News | May 31, 2016

DSCR celebrates Holocaust Days of Remembrance

By Leon W. Moore DLA Aviation Public Affairs

Holocaust is a Greek word meaning "sacrifice by fire." According to the United States Holocaust Memorial Museum in Washington, District of Columbia, the Holocaust was the systematic, bureaucratic, state-sponsored persecution and murder of six million Jews by the Nazi regime and its collaborators. The Nazis, who came to power in Germany in January 1933, believed that Germans were "racially superior" and that the Jews, deemed "inferior," were an alien threat to the so-called German racial community.

Defense Logistics Agency Aviation’s Procurement Process Support Directorate honored those who died and those who survived this horrific chapter in history with a Holocaust Days of Remembrance 2016 program held at the McKeever Auditorium on Defense Supply Center Richmond, Virginia, May 25.

DLA Aviation Deputy Commander Charlie Lilli gave opening remarks. “Our world is filled with a lot of horrible things, but all those horrible things somehow turn into things that make our culture and world better. An important part of that is taking a minute to stop and think about all the things it took to build the world we live in today,” said Lilli.

After a brief introduction, guest speaker, Holocaust refugee and motivational speaker Alex Keisch began his presentation titled “Tolerance, The Road to Acceptance,” demonstrating his quick wit and comedic side, much to the delight of those in attendance. “That was a wonderful introduction; almost like I had written it myself,” said Keisch with a huge smile.

That would be one of only a handful of funny moments during the close to an hour and a half program. Keisch then asked the crowd to observe a minute of silence. Afterwards, he put it into sobering context.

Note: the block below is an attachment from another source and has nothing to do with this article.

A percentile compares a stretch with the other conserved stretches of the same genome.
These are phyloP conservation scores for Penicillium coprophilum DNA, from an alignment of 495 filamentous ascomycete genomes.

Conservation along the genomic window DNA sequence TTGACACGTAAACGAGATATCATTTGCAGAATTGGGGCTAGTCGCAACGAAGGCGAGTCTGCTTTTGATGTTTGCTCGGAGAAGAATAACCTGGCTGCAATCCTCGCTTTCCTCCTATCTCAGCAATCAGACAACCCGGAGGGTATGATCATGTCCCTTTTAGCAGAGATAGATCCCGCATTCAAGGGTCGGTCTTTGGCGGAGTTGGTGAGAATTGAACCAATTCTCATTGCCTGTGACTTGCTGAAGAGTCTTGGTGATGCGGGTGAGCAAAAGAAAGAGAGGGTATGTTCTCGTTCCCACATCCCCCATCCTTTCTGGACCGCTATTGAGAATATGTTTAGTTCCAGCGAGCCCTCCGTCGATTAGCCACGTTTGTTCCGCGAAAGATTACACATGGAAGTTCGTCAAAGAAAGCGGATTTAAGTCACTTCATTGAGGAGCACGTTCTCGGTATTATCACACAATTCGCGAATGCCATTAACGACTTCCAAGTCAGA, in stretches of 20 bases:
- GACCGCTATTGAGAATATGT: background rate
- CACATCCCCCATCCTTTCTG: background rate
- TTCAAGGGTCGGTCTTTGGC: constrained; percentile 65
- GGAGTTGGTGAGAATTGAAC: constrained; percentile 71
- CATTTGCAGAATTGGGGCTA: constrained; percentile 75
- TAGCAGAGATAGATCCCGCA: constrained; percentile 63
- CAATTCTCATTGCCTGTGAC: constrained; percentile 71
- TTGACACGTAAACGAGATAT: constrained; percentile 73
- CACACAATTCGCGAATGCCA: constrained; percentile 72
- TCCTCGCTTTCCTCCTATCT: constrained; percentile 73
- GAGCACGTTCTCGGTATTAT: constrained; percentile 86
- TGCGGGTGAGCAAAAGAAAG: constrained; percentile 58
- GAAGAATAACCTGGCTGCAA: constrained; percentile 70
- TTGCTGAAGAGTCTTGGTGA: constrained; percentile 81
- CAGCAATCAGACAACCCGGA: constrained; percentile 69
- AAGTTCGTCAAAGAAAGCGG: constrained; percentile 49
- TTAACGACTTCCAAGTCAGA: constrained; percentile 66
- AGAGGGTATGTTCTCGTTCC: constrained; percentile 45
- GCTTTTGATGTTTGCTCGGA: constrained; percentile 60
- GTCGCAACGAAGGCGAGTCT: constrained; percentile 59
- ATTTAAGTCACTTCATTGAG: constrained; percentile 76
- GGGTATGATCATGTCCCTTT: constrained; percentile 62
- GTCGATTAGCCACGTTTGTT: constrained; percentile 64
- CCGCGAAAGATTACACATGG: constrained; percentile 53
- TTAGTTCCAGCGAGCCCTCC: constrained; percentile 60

”If I asked us all to be silent for one minute for each of those millions, our silence would last 11 and a half years,” he said.

During his presentation, Keisch told the riveting stories of his journeys, from being born inside the Plaszov Nazi labor camp in Poland near the end of World War II, to him migrating to the United States. Plaszov was the camp near the city of Krakow, Poland from which Oscar Schindler rescued more than 1,000 Jews and was the basis for the film “Schindler’s List.”  Keisch grew up in Connecticut and then spent time in the United States Merchant Marine Academy at Kings Point, New York, until finally settling in Richmond in the fall of 1984.

“As long as I can breathe or speak, the Holocaust will not be a footnote in history. I will bring it to the forefront as often as necessary,” said Keisch.

While Keisch said he vows to make sure the horrors of the past are never forgotten, these days he uses his warmth and humor and personal perspective of the Holocaust to teach, in his words, “a simple, not simplistic approach to systemically stop our epidemic of bullying.”

“My personal belief is that bullying is a host culture in a petri dish that breeds, propagates and nurtures genocides. It’s not going to happen one day to the next. It’s decades sometimes, generations sometimes, and sometimes centuries of bullying,” Keisch said.

To help today’s young people try and break this vicious cycle, Keisch said he volunteers his time as a Boy Scout Merit instructor as well as gives talks at primary schools, as well as universities, military bases, synagogues, churches and civic groups.

“The fact is you can make a difference, no matter who you are, no matter what walk of life you are in. You can make a difference,” said Keisch.